When you bring up a film by someone like Christopher Nolan, there tends to be two camps: those who think Nolan is a skilled filmmaker, but a hack storyteller and those who think Nolan is one of the best in the game, and that his catalog is one of the greatest of all time. With his newest film Tenet, the reactions are just as divisive. Nolan has always been known as an extremely ambitious filmmaker, both in style and theme. Often involving theoretical (or completely made-up) science, or unique narrative structure, Nolan seeks to make films that will have audiences scratching their heads, serving as true spectacles with an unbelievable amount to unpack. For some, none of the flashiness or action can distract from the perceived ridiculousness of the concepts, but to pull a quote from Tenet, “Don’t try to understand it. Feel it.” Tenet is a visceral thrill ride that is wholeheartedly meant to be experienced. With exotic locations, grandiose action spectacles, and an iconic score, Tenet is an impressive deconstruction of the action genre where the details don’t really matter.
When you boil it down, this could have been any old spy thriller where a cut and paste protagonist is trying to stop a madman from destroying the world. Beyond that, you take what you want. I happen to find the concept of inversion fascinating, but I can understand how for some, it may just be another case of Nolan Science. Either way, if you can check your disbelief at the door, Tenet has so much to love. From a filmmaking perspective, Nolan is still operating at an elite level. Expanding upon his previous films, it’s clear that Nolan has a skilled hand at directing action and it’s on display here, now more than ever before. Tenet starts out at 100 miles per hour, and that’s only a taste of what’s to come. This film truly gets better and better up until the finale where Nolan delivers one of his greatest scenes ever. If you are a fan of Nolan’s other films, it’s a pretty safe bet to say you’ll enjoy this one, but if Nolan isn’t your cup of tea, there are some other great reasons to see this movie.
Let’s start with our protagonist: John David Washington, who is quickly becoming my new favorite action star. Between this and 2018’s BlacKkKlansman, Washington has shown that he is more than capable of leading even the biggest of films. When I look back at the classic spy characters (Ethan Hunt, James Bond, Jason Bourne, etc.), this role will certainly be one I bring up. I’d also be remiss if I didn’t also mention Robert Pattinson, who continues to prove that he is so much more than that glittery vampire. Another bright spot, and maybe my favorite aspect of this film, is the amazing score from Ludwig Göransson. This is Nolan and Göransson’s first collaboration, and when it was announced that Hans Zimmer wasn’t scoring the film, it was quite the shock, but this is honestly a match made in heaven and one I’d love to see again.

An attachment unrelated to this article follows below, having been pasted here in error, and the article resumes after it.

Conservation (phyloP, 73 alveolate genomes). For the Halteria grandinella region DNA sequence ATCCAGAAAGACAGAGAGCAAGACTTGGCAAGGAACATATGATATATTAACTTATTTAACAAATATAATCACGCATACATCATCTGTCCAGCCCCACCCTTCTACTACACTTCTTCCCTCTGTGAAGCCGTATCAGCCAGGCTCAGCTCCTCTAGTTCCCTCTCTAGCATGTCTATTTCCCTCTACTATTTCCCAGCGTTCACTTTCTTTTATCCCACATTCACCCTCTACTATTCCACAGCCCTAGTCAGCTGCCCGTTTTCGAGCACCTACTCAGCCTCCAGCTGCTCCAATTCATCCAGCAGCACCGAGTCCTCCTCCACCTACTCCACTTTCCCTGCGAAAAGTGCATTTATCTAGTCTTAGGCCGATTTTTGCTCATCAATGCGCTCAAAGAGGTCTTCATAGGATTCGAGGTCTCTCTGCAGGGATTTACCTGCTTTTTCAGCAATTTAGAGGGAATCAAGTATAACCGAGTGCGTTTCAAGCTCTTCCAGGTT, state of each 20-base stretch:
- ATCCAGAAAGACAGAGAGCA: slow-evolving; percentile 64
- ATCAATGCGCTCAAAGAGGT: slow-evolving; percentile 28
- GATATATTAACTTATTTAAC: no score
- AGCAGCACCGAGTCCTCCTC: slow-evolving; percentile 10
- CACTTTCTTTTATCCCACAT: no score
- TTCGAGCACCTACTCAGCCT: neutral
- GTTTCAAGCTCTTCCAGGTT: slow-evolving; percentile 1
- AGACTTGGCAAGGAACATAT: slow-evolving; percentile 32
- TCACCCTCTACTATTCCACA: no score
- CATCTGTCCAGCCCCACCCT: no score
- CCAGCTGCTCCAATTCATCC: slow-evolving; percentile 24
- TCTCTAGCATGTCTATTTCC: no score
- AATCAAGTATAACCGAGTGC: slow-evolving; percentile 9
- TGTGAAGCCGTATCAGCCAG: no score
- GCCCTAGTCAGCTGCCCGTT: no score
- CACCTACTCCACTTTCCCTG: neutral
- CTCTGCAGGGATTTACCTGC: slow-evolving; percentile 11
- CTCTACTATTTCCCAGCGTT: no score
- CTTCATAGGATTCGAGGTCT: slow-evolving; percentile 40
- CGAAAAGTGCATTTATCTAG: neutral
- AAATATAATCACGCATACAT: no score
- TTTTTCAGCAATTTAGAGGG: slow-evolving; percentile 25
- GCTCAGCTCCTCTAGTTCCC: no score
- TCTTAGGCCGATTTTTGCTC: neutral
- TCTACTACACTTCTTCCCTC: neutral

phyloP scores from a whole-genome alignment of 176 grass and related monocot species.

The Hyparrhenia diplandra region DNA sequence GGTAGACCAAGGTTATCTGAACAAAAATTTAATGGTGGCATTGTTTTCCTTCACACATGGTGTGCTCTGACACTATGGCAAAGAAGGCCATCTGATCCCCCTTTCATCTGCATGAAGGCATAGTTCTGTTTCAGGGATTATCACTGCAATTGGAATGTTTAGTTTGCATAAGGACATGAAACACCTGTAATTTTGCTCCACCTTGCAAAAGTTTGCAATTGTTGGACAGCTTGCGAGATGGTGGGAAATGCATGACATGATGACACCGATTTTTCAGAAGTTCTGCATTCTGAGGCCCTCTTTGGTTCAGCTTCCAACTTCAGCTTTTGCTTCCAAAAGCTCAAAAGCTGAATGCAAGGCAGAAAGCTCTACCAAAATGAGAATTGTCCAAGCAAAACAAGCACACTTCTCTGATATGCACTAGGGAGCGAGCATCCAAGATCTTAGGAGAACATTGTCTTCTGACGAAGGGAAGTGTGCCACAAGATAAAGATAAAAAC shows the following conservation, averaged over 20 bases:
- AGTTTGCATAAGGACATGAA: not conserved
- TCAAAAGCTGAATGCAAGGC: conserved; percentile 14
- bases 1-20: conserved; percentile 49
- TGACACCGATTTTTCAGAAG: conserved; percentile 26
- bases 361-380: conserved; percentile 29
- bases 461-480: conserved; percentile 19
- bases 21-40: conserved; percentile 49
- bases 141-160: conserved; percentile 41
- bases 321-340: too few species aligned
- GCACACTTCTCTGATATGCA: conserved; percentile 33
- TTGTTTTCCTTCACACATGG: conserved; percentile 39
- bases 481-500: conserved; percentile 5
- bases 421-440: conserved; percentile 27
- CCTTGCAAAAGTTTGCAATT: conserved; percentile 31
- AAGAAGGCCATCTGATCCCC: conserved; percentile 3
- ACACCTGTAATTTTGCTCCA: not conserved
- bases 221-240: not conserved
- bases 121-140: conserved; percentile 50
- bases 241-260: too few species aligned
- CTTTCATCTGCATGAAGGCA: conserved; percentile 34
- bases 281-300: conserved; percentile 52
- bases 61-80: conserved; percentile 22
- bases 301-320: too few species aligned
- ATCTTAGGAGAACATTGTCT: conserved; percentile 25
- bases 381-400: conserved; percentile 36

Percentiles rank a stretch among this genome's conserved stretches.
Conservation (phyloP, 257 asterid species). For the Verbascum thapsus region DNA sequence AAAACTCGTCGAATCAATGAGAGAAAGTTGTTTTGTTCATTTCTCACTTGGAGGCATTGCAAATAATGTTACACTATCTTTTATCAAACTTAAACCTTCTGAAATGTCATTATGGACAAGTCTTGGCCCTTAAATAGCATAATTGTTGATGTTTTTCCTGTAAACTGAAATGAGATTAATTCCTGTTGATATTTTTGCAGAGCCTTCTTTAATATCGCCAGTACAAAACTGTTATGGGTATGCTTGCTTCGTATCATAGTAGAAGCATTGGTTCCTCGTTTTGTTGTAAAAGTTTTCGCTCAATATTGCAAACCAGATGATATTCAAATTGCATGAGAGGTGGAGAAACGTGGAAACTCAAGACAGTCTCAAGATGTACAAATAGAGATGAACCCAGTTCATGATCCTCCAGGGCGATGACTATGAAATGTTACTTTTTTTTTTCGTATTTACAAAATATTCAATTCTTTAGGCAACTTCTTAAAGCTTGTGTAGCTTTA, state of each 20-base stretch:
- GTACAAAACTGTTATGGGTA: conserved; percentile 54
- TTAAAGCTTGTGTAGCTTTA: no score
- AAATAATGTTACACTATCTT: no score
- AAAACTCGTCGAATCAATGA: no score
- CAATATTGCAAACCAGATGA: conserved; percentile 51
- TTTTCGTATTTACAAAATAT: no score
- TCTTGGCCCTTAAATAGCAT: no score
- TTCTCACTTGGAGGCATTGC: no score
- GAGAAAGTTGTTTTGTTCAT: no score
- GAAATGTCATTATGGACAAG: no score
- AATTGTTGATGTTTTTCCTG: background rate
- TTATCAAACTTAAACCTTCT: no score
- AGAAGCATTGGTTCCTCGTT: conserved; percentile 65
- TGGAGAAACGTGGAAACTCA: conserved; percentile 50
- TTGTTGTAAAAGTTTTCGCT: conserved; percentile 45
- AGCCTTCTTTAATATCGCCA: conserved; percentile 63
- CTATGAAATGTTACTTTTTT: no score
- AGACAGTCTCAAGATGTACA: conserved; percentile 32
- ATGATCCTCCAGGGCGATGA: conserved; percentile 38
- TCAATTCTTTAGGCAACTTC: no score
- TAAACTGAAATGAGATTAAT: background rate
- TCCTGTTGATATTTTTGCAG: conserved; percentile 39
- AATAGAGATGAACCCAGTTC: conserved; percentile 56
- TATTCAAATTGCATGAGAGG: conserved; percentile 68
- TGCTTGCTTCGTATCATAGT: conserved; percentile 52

In many ways, this film is incredibly Nolan-esque, but in others, it’s unlike everything else he’s ever done. This film feels more like a blockbuster than any of his previous films, and that’s certainly not a bad thing, it just speaks towards its universal appeal. In a year with no Marvel films, this could have been the biggest movie of the year, crushing the summer box office, and solidifying another hit for Nolan. Needless to say, things didn’t go nearly as planned.
To say there was hype surrounding this movie is a bit of an understatement. There is nothing else in this world like seeing a Christopher Nolan movie for the first time, and Tenet is no exception. From the moment it was announced, it instantly became one of the most anticipated films of 2020. Enter CoronaVirus. Covid-19 changed our way of life in so many ways and has likely altered the fate of the film industry forever. Films are being pushed or shelved, theaters are struggling to stay afloat, and the film community has become far more comfortable watching movies on their couches. Nevertheless, Nolan was determined to release his film in theaters, which in hindsight, maybe wasn’t the best idea. Unsurprisingly, Tenet underperformed at the box office, taking in only $50 million domestically, compared to its lofty $205 million budget. While those numbers are disappointing, it’s more upsetting to think about how many people were simply unable to see this movie. It almost feels as if Tenet is getting the festival treatment, where a small group of people have seen it, but most are just patiently waiting until they get their chance, hoping to avoid spoilers. While the wait has been long, Tenet is absolutely worth it.
Since the opportunity to see this movie in its intended format has passed, the home video release of Tenet is finally here. It may not be IMAX, but this is a movie that will thrive in this format. Tenet is a film, like any of Nolan’s, that demands to be watched multiple times. Included on the home release is over an hour of special features that are essential for a film like this. While Nolan’s plans were shaken up, the home video format will still give you the full experience. Between its massive rewatchability and extensive special features, Tenet makes the perfect pick up this holiday season!
Tenet will be released physically and digitally on December 15th.